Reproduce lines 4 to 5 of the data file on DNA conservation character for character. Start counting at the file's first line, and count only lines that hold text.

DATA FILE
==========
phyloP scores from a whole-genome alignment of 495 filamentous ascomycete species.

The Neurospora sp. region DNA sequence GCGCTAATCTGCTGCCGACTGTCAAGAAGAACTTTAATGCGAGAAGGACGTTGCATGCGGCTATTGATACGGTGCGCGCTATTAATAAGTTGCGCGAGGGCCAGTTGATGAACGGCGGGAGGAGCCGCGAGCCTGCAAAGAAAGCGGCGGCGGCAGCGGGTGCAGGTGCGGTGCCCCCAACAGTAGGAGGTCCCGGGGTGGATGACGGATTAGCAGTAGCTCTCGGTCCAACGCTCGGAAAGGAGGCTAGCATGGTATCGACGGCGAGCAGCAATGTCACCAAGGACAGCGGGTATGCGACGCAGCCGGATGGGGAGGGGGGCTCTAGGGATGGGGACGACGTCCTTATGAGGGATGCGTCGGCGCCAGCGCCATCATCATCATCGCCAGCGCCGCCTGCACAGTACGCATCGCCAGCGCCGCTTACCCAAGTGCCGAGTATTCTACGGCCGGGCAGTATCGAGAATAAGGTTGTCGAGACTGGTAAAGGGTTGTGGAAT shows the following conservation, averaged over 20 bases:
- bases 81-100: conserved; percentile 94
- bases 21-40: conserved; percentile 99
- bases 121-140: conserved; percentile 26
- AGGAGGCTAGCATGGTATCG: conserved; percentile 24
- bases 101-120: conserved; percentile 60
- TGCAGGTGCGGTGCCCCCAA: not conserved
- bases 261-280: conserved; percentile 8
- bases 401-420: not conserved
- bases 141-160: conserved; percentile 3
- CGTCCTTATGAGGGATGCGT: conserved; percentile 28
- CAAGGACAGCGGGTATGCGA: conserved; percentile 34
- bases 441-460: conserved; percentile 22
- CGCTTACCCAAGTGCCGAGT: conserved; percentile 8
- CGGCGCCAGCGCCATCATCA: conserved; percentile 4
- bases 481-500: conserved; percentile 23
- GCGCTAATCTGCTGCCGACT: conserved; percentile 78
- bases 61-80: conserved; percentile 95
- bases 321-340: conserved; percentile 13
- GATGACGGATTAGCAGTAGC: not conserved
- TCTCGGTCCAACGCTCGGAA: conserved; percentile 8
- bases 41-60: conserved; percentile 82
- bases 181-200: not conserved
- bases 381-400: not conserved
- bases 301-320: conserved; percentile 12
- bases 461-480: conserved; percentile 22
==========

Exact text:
- bases 21-40: conserved; percentile 99
- bases 121-140: conserved; percentile 26